After graduating from Stanford University with a B.A. in Economics and an M.A. in Social Sciences of Education, Lisa joined UTPA as Associate Director of a newly established Valley Outreach Center, implementing the Mother Daughter Program, Go Centers, and Pre-College Academic Programs, all in support of the Texas Higher Education Coordinating Board's Closing the Gaps campaign with efforts to increase the college-going rate in the Rio Grande Valley of Texas.

In 2007, Lisa served as the Assistant to the Vice President for Enrollment and Student Services, and returned to lead the Outreach Department as Director of College Access and Support Programs/Senior TRIO Director in 2009.

In that position, she oversaw three federal TRIO programs (Educational Talent Search, Upward Bound, Upward Bound Math & Science); two federal migrant programs (High School Equivalency Program, College Assistance Migrant Program); an institutional migrant program (Migrant Student Success Office); a state engineering pre-college program (Texas Pre-Freshman Engineering Program); and a college access outreach center (Valley Outreach Center).

In 2010, Lisa joined the UTPA Office of the President as the Chief of Staff. That same year, she was named to the Texas Women in Higher Education Board of Directors. In 2013, she was named as a director of the statewide leadership organization known as the Texas Lyceum, and was subsequently elected to serve on the Annual Nominating Committee.

Please join me in welcoming Lisa Cardoza to Sacramento State.

I look forward to working with each of you to transform the lives of our students and to make California's Capital University and the city itself even greater than they already are.

July 17, 2015 - The first two weeks at Sacramento State have been a whirlwind for Jody and me, but we both already feel that we are at the right place, at the right time, and at a home and with a family that we are already beginning to love. Sacramento State is truly a magnificent university.

We have been deeply moved by the warm welcome that we have received from the faculty, staff, and students on campus and from the community at large. On July 1, we started the day with 200 first-year students at Orientation. We initiated them into the Hornet Nation, and we posed for dozens of selfies. Those students are precisely why we wanted to be a part of Sacramento State more than any other university. The diversity was amazing, and the energy of those students and of the Orientation leaders was contagious. Hornet pride was everywhere.

I made a promise to the students, and I am making the same promise to you: As I said in the op-ed I wrote for The Sacramento Bee, we are going to dedicate ourselves to shortening their time to degree and to improving our graduation rates. I believe that our students can and will be successful because of the outstanding faculty and staff whom I have met.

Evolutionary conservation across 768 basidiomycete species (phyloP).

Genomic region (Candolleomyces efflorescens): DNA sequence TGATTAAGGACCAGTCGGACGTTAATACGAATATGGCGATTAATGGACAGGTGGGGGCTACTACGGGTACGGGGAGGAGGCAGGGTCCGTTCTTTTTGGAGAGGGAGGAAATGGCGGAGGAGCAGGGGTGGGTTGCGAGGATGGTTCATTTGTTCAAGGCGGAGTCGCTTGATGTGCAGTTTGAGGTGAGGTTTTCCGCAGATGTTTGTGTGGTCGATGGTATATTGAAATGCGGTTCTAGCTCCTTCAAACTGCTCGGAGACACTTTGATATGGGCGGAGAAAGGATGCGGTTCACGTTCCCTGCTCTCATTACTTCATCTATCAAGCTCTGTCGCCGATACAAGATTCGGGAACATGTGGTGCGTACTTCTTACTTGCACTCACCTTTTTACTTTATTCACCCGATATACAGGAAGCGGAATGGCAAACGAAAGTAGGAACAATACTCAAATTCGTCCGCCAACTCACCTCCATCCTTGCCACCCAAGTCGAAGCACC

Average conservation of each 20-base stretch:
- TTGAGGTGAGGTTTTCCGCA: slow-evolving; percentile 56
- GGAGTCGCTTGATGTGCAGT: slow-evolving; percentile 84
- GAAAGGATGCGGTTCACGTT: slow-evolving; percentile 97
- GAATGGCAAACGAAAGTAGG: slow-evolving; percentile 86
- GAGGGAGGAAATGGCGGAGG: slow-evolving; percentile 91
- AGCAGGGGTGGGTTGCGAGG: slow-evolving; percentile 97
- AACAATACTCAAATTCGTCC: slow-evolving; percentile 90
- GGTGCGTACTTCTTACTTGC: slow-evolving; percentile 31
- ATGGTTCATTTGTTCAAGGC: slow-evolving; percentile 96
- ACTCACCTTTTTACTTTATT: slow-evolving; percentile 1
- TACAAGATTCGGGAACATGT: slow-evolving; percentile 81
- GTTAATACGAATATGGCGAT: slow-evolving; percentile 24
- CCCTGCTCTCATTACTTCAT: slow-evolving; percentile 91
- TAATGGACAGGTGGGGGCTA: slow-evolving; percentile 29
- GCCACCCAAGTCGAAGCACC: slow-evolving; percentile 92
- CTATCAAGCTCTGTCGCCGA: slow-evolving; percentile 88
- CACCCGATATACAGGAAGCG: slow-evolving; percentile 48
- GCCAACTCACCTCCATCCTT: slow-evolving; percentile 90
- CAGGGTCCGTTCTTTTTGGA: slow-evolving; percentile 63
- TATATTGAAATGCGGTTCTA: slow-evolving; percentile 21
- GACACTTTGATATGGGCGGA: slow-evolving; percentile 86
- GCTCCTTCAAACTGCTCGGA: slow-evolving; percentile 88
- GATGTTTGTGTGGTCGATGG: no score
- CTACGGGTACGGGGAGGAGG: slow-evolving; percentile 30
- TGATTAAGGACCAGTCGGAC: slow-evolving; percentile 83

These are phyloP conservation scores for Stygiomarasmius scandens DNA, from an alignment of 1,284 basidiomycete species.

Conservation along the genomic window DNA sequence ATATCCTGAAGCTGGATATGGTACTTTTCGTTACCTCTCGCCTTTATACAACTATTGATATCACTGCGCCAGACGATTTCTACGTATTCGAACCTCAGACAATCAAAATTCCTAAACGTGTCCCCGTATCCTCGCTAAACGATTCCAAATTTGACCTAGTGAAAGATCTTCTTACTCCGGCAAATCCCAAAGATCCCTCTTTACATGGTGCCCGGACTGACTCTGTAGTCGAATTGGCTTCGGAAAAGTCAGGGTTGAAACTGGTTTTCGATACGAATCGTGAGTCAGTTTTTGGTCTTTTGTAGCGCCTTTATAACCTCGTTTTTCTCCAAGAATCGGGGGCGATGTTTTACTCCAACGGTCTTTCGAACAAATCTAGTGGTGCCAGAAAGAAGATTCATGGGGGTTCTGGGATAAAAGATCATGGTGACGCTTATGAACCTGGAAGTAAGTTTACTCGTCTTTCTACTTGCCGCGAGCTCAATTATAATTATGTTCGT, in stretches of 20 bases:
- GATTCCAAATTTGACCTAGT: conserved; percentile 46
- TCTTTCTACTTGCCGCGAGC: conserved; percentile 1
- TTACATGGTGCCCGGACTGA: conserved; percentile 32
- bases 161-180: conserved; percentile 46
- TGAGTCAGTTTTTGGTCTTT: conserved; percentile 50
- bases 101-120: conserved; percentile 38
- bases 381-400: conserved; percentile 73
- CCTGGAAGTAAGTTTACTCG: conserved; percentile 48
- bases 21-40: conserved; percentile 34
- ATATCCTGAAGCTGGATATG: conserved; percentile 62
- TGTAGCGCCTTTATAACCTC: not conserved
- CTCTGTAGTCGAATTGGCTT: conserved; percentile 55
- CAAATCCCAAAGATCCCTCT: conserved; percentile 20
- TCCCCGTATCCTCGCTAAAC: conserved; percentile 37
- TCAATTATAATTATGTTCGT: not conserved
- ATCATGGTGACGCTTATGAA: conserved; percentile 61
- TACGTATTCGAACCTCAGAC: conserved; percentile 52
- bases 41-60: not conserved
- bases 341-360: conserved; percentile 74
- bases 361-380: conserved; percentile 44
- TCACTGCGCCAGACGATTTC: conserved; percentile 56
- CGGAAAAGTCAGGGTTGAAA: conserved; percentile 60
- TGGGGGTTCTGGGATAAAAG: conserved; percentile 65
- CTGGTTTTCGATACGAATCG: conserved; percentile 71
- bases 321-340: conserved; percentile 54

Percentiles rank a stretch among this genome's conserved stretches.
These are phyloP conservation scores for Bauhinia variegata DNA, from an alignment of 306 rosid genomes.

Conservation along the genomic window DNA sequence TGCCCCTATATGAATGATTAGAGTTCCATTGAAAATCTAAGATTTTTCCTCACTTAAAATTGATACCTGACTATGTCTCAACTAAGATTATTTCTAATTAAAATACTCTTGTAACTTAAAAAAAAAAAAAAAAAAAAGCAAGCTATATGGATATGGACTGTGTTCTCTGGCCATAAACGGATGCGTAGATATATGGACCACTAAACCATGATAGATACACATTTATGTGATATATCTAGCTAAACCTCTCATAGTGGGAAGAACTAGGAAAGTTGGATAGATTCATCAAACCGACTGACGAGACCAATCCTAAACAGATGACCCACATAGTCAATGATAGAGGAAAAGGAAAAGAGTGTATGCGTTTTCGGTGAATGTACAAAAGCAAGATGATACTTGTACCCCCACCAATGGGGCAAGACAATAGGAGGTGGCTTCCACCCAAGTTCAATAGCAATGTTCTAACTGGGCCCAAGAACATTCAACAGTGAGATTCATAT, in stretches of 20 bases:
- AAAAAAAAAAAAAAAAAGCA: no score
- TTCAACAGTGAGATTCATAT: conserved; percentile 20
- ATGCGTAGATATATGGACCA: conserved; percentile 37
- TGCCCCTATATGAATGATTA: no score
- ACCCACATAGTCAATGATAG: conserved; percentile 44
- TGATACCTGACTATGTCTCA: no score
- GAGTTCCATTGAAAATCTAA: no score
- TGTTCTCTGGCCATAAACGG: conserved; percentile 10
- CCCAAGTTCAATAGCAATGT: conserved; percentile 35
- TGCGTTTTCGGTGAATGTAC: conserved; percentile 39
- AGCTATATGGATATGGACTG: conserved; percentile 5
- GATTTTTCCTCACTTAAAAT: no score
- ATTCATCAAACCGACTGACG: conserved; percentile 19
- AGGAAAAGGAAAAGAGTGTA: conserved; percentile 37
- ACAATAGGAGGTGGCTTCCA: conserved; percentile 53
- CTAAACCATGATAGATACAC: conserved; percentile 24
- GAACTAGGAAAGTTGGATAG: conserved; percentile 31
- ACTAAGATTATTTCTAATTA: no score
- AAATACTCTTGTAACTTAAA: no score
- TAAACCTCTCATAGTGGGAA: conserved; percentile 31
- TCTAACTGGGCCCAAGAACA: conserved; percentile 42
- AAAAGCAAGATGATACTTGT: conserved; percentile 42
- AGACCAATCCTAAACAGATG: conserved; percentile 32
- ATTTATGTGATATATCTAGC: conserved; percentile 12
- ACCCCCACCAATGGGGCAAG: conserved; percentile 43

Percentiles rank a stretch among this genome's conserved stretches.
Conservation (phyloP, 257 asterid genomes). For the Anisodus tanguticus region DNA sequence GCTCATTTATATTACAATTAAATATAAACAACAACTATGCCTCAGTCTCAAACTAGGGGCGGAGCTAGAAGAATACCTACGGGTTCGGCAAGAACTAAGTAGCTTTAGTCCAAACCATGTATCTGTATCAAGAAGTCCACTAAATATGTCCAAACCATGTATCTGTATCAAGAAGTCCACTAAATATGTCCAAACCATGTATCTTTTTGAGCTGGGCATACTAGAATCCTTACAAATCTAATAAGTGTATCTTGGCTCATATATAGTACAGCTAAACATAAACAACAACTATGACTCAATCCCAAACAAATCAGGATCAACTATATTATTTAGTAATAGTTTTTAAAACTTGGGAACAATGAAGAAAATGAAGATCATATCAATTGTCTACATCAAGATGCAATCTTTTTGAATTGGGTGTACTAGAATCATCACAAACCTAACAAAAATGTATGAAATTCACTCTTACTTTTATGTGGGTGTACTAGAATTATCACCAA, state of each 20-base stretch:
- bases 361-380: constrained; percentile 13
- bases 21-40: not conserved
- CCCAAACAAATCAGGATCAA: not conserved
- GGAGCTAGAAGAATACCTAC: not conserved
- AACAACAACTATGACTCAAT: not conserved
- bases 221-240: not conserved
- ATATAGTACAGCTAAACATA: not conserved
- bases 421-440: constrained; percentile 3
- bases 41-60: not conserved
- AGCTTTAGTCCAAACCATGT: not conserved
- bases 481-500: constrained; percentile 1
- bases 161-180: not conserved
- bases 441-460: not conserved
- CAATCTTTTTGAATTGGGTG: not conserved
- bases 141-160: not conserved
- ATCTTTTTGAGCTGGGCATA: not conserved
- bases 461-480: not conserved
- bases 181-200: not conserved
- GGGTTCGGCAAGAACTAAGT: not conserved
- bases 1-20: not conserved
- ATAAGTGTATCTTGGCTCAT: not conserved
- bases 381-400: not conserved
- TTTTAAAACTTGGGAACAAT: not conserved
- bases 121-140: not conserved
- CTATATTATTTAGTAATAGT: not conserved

Our campus is one of the most caring campuses that I have ever experienced, and we have strong support from our alumni and our many partners in the region, especially from our elected officials. As I have told so many at so many gatherings, Jody and I believe that what is happening here on our campus will determine the future of Sacramento, of California, and (if I may be so bold) of the nation.

I am grateful for the work done by Chancellor Tim White and the California State University Trustees, and for their devotion to our students. Their work as student advocates is paying dividends: Gov. Jerry Brown recently signed a state budget that will bring our system an increase of $217 million for the 2015-16 fiscal year.

Yes, for the first time in many years, California is fully funding the Trustees' budget request; and as a consequence, 12,000 more students will be able to enroll at California State University campuses, and we will have the resources to help guarantee their and our continuing students' success.

I am thrilled that we will have a better budget than we have had in a long time. We will be meeting next week in Long Beach to determine how the money will be allocated among the CSU campuses. No matter what is decided, the future is bright.

It is a privilege, an honor, and a blessing to be allowed to serve as the president of Sacramento State. I look forward to working with each of you to transform the lives of our students and to make California's Capital University and the city itself even greater than they already are.

Stingers Up!

Learn about Sac State’s future

Sacramento State is positioned for a bright future with the approval of its Campus Master Plan, which details the physical improvements to be made over the next 20 years; and the Strategic Plan, which shapes the University’s mission, vision, values, and strategic direction through 2020.